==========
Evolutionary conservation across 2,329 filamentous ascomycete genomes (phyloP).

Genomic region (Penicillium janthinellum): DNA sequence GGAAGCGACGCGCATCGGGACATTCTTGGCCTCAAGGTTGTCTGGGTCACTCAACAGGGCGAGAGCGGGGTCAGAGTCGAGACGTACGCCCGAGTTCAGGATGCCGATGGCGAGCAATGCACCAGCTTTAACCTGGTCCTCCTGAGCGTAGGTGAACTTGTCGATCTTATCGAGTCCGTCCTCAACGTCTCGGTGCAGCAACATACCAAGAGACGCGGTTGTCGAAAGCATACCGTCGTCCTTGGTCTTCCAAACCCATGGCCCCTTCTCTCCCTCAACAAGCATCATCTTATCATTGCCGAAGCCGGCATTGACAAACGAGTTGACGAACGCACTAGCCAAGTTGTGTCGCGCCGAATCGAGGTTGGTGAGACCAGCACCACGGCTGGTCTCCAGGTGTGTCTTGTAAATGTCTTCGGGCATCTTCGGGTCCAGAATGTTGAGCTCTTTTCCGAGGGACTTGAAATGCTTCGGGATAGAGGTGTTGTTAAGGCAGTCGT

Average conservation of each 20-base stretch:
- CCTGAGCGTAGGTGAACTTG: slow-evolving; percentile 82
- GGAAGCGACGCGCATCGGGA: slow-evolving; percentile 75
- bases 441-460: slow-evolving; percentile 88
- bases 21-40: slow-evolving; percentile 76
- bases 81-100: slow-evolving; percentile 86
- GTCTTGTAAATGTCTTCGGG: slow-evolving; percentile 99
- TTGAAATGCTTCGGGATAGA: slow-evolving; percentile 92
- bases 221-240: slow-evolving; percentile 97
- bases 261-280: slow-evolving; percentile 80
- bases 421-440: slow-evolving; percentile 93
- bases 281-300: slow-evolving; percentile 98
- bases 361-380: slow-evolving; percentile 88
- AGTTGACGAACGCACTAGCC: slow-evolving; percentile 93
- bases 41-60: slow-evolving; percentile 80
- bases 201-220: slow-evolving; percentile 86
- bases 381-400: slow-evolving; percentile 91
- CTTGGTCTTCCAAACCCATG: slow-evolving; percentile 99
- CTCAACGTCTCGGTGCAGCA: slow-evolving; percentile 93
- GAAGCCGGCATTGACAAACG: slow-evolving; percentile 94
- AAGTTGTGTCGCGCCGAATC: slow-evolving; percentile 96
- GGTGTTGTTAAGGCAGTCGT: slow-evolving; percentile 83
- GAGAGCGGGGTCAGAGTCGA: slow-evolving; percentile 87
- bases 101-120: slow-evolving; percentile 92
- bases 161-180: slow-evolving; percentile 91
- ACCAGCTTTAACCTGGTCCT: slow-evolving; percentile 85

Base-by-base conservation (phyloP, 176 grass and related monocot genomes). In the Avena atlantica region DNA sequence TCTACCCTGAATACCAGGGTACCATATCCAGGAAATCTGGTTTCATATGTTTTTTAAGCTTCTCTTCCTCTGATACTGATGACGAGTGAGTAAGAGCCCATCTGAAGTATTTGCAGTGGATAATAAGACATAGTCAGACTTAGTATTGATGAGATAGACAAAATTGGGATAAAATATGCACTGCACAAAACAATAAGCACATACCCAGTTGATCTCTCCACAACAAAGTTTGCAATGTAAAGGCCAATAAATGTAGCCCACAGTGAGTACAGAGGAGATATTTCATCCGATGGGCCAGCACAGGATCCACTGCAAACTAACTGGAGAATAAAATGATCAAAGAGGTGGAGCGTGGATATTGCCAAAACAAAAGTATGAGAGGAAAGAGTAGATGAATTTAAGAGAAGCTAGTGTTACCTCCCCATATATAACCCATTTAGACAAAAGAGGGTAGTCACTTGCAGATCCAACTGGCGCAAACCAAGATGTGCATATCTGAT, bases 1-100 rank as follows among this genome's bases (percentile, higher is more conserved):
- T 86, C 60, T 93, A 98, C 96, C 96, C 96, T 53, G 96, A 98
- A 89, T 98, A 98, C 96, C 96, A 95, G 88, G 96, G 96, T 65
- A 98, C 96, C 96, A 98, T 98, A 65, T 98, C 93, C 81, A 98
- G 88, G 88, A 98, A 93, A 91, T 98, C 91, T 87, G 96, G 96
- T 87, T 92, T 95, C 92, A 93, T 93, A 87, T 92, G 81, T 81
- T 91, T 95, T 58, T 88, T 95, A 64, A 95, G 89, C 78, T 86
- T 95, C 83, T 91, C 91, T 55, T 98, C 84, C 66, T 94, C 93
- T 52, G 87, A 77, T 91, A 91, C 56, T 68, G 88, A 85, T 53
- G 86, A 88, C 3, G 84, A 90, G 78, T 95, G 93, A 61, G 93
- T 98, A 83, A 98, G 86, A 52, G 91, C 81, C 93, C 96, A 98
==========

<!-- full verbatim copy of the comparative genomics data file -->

Evolutionary conservation across 2,329 filamentous ascomycete genomes (phyloP).

Genomic region (Penicillium janthinellum): DNA sequence GGAAGCGACGCGCATCGGGACATTCTTGGCCTCAAGGTTGTCTGGGTCACTCAACAGGGCGAGAGCGGGGTCAGAGTCGAGACGTACGCCCGAGTTCAGGATGCCGATGGCGAGCAATGCACCAGCTTTAACCTGGTCCTCCTGAGCGTAGGTGAACTTGTCGATCTTATCGAGTCCGTCCTCAACGTCTCGGTGCAGCAACATACCAAGAGACGCGGTTGTCGAAAGCATACCGTCGTCCTTGGTCTTCCAAACCCATGGCCCCTTCTCTCCCTCAACAAGCATCATCTTATCATTGCCGAAGCCGGCATTGACAAACGAGTTGACGAACGCACTAGCCAAGTTGTGTCGCGCCGAATCGAGGTTGGTGAGACCAGCACCACGGCTGGTCTCCAGGTGTGTCTTGTAAATGTCTTCGGGCATCTTCGGGTCCAGAATGTTGAGCTCTTTTCCGAGGGACTTGAAATGCTTCGGGATAGAGGTGTTGTTAAGGCAGTCGT

Average conservation of each 20-base stretch:
- CCTGAGCGTAGGTGAACTTG: slow-evolving; percentile 82
- GGAAGCGACGCGCATCGGGA: slow-evolving; percentile 75
- bases 441-460: slow-evolving; percentile 88
- bases 21-40: slow-evolving; percentile 76
- bases 81-100: slow-evolving; percentile 86
- GTCTTGTAAATGTCTTCGGG: slow-evolving; percentile 99
- TTGAAATGCTTCGGGATAGA: slow-evolving; percentile 92
- bases 221-240: slow-evolving; percentile 97
- bases 261-280: slow-evolving; percentile 80
- bases 421-440: slow-evolving; percentile 93
- bases 281-300: slow-evolving; percentile 98
- bases 361-380: slow-evolving; percentile 88
- AGTTGACGAACGCACTAGCC: slow-evolving; percentile 93
- bases 41-60: slow-evolving; percentile 80
- bases 201-220: slow-evolving; percentile 86
- bases 381-400: slow-evolving; percentile 91
- CTTGGTCTTCCAAACCCATG: slow-evolving; percentile 99
- CTCAACGTCTCGGTGCAGCA: slow-evolving; percentile 93
- GAAGCCGGCATTGACAAACG: slow-evolving; percentile 94
- AAGTTGTGTCGCGCCGAATC: slow-evolving; percentile 96
- GGTGTTGTTAAGGCAGTCGT: slow-evolving; percentile 83
- GAGAGCGGGGTCAGAGTCGA: slow-evolving; percentile 87
- bases 101-120: slow-evolving; percentile 92
- bases 161-180: slow-evolving; percentile 91
- ACCAGCTTTAACCTGGTCCT: slow-evolving; percentile 85

Base-by-base conservation (phyloP, 176 grass and related monocot genomes). In the Avena atlantica region DNA sequence TCTACCCTGAATACCAGGGTACCATATCCAGGAAATCTGGTTTCATATGTTTTTTAAGCTTCTCTTCCTCTGATACTGATGACGAGTGAGTAAGAGCCCATCTGAAGTATTTGCAGTGGATAATAAGACATAGTCAGACTTAGTATTGATGAGATAGACAAAATTGGGATAAAATATGCACTGCACAAAACAATAAGCACATACCCAGTTGATCTCTCCACAACAAAGTTTGCAATGTAAAGGCCAATAAATGTAGCCCACAGTGAGTACAGAGGAGATATTTCATCCGATGGGCCAGCACAGGATCCACTGCAAACTAACTGGAGAATAAAATGATCAAAGAGGTGGAGCGTGGATATTGCCAAAACAAAAGTATGAGAGGAAAGAGTAGATGAATTTAAGAGAAGCTAGTGTTACCTCCCCATATATAACCCATTTAGACAAAAGAGGGTAGTCACTTGCAGATCCAACTGGCGCAAACCAAGATGTGCATATCTGAT, bases 1-100 rank as follows among this genome's bases (percentile, higher is more conserved):
- T 86, C 60, T 93, A 98, C 96, C 96, C 96, T 53, G 96, A 98
- A 89, T 98, A 98, C 96, C 96, A 95, G 88, G 96, G 96, T 65
- A 98, C 96, C 96, A 98, T 98, A 65, T 98, C 93, C 81, A 98
- G 88, G 88, A 98, A 93, A 91, T 98, C 91, T 87, G 96, G 96
- T 87, T 92, T 95, C 92, A 93, T 93, A 87, T 92, G 81, T 81
- T 91, T 95, T 58, T 88, T 95, A 64, A 95, G 89, C 78, T 86
- T 95, C 83, T 91, C 91, T 55, T 98, C 84, C 66, T 94, C 93
- T 52, G 87, A 77, T 91, A 91, C 56, T 68, G 88, A 85, T 53
- G 86, A 88, C 3, G 84, A 90, G 78, T 95, G 93, A 61, G 93
- T 98, A 83, A 98, G 86, A 52, G 91, C 81, C 93, C 96, A 98